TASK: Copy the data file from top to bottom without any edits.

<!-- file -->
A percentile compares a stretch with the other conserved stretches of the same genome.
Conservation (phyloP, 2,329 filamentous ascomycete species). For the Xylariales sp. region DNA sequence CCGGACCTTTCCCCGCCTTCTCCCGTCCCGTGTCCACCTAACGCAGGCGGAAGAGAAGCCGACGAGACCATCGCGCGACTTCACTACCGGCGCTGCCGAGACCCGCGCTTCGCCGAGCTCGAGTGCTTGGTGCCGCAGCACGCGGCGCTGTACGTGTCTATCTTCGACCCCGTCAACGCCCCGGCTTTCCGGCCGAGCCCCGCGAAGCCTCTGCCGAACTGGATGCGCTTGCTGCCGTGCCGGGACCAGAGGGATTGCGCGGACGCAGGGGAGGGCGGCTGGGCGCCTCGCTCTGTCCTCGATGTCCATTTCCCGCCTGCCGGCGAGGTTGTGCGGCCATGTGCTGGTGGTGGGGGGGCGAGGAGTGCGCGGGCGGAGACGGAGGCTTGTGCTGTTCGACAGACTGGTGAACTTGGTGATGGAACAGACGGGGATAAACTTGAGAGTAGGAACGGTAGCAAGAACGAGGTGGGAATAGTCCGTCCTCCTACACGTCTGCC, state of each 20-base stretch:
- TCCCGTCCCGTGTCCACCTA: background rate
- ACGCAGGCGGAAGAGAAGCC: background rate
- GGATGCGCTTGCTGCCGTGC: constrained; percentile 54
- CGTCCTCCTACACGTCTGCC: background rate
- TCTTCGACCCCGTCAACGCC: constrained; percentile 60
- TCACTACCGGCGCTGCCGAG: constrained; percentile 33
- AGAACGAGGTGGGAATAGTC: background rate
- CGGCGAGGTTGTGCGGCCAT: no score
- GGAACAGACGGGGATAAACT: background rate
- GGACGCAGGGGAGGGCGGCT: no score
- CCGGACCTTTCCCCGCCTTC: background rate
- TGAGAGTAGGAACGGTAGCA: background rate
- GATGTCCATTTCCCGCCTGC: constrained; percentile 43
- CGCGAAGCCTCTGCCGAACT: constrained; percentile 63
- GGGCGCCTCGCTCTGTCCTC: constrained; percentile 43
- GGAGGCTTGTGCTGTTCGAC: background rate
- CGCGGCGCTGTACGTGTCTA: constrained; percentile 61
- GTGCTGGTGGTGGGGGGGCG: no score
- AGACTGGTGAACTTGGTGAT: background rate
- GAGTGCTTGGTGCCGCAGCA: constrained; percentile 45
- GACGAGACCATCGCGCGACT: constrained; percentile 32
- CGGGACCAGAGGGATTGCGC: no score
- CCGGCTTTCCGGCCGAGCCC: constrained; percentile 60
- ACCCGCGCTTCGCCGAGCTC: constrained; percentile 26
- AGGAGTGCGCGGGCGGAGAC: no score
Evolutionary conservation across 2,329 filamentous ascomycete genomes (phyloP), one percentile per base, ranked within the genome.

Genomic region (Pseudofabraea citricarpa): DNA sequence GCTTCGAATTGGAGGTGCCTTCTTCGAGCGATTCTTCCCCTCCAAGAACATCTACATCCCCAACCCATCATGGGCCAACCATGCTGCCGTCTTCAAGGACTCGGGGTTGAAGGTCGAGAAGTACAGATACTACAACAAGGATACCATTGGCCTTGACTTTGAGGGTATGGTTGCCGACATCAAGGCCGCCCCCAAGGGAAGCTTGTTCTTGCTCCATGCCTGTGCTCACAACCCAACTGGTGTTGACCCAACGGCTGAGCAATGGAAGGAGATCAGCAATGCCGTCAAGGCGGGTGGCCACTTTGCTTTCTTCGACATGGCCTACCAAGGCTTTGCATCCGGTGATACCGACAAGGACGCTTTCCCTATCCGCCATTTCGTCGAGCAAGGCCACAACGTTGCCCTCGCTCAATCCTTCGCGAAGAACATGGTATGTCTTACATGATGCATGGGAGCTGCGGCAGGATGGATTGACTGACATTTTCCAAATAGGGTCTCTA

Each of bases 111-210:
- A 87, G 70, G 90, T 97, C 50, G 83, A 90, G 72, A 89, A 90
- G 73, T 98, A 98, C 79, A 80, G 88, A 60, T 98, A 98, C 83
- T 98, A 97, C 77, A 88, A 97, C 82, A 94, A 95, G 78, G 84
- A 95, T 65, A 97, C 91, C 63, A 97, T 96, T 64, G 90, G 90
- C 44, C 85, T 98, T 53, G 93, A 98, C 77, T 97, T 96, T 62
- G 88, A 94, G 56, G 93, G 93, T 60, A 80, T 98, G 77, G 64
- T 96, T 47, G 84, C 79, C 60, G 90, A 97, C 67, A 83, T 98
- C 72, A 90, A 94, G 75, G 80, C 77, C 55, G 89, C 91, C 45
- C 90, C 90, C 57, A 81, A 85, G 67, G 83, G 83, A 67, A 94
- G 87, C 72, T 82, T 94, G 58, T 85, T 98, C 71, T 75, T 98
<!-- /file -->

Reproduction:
A percentile compares a stretch with the other conserved stretches of the same genome.
Conservation (phyloP, 2,329 filamentous ascomycete species). For the Xylariales sp. region DNA sequence CCGGACCTTTCCCCGCCTTCTCCCGTCCCGTGTCCACCTAACGCAGGCGGAAGAGAAGCCGACGAGACCATCGCGCGACTTCACTACCGGCGCTGCCGAGACCCGCGCTTCGCCGAGCTCGAGTGCTTGGTGCCGCAGCACGCGGCGCTGTACGTGTCTATCTTCGACCCCGTCAACGCCCCGGCTTTCCGGCCGAGCCCCGCGAAGCCTCTGCCGAACTGGATGCGCTTGCTGCCGTGCCGGGACCAGAGGGATTGCGCGGACGCAGGGGAGGGCGGCTGGGCGCCTCGCTCTGTCCTCGATGTCCATTTCCCGCCTGCCGGCGAGGTTGTGCGGCCATGTGCTGGTGGTGGGGGGGCGAGGAGTGCGCGGGCGGAGACGGAGGCTTGTGCTGTTCGACAGACTGGTGAACTTGGTGATGGAACAGACGGGGATAAACTTGAGAGTAGGAACGGTAGCAAGAACGAGGTGGGAATAGTCCGTCCTCCTACACGTCTGCC, state of each 20-base stretch:
- TCCCGTCCCGTGTCCACCTA: background rate
- ACGCAGGCGGAAGAGAAGCC: background rate
- GGATGCGCTTGCTGCCGTGC: constrained; percentile 54
- CGTCCTCCTACACGTCTGCC: background rate
- TCTTCGACCCCGTCAACGCC: constrained; percentile 60
- TCACTACCGGCGCTGCCGAG: constrained; percentile 33
- AGAACGAGGTGGGAATAGTC: background rate
- CGGCGAGGTTGTGCGGCCAT: no score
- GGAACAGACGGGGATAAACT: background rate
- GGACGCAGGGGAGGGCGGCT: no score
- CCGGACCTTTCCCCGCCTTC: background rate
- TGAGAGTAGGAACGGTAGCA: background rate
- GATGTCCATTTCCCGCCTGC: constrained; percentile 43
- CGCGAAGCCTCTGCCGAACT: constrained; percentile 63
- GGGCGCCTCGCTCTGTCCTC: constrained; percentile 43
- GGAGGCTTGTGCTGTTCGAC: background rate
- CGCGGCGCTGTACGTGTCTA: constrained; percentile 61
- GTGCTGGTGGTGGGGGGGCG: no score
- AGACTGGTGAACTTGGTGAT: background rate
- GAGTGCTTGGTGCCGCAGCA: constrained; percentile 45
- GACGAGACCATCGCGCGACT: constrained; percentile 32
- CGGGACCAGAGGGATTGCGC: no score
- CCGGCTTTCCGGCCGAGCCC: constrained; percentile 60
- ACCCGCGCTTCGCCGAGCTC: constrained; percentile 26
- AGGAGTGCGCGGGCGGAGAC: no score
Evolutionary conservation across 2,329 filamentous ascomycete genomes (phyloP), one percentile per base, ranked within the genome.

Genomic region (Pseudofabraea citricarpa): DNA sequence GCTTCGAATTGGAGGTGCCTTCTTCGAGCGATTCTTCCCCTCCAAGAACATCTACATCCCCAACCCATCATGGGCCAACCATGCTGCCGTCTTCAAGGACTCGGGGTTGAAGGTCGAGAAGTACAGATACTACAACAAGGATACCATTGGCCTTGACTTTGAGGGTATGGTTGCCGACATCAAGGCCGCCCCCAAGGGAAGCTTGTTCTTGCTCCATGCCTGTGCTCACAACCCAACTGGTGTTGACCCAACGGCTGAGCAATGGAAGGAGATCAGCAATGCCGTCAAGGCGGGTGGCCACTTTGCTTTCTTCGACATGGCCTACCAAGGCTTTGCATCCGGTGATACCGACAAGGACGCTTTCCCTATCCGCCATTTCGTCGAGCAAGGCCACAACGTTGCCCTCGCTCAATCCTTCGCGAAGAACATGGTATGTCTTACATGATGCATGGGAGCTGCGGCAGGATGGATTGACTGACATTTTCCAAATAGGGTCTCTA

Each of bases 111-210:
- A 87, G 70, G 90, T 97, C 50, G 83, A 90, G 72, A 89, A 90
- G 73, T 98, A 98, C 79, A 80, G 88, A 60, T 98, A 98, C 83
- T 98, A 97, C 77, A 88, A 97, C 82, A 94, A 95, G 78, G 84
- A 95, T 65, A 97, C 91, C 63, A 97, T 96, T 64, G 90, G 90
- C 44, C 85, T 98, T 53, G 93, A 98, C 77, T 97, T 96, T 62
- G 88, A 94, G 56, G 93, G 93, T 60, A 80, T 98, G 77, G 64
- T 96, T 47, G 84, C 79, C 60, G 90, A 97, C 67, A 83, T 98
- C 72, A 90, A 94, G 75, G 80, C 77, C 55, G 89, C 91, C 45
- C 90, C 90, C 57, A 81, A 85, G 67, G 83, G 83, A 67, A 94
- G 87, C 72, T 82, T 94, G 58, T 85, T 98, C 71, T 75, T 98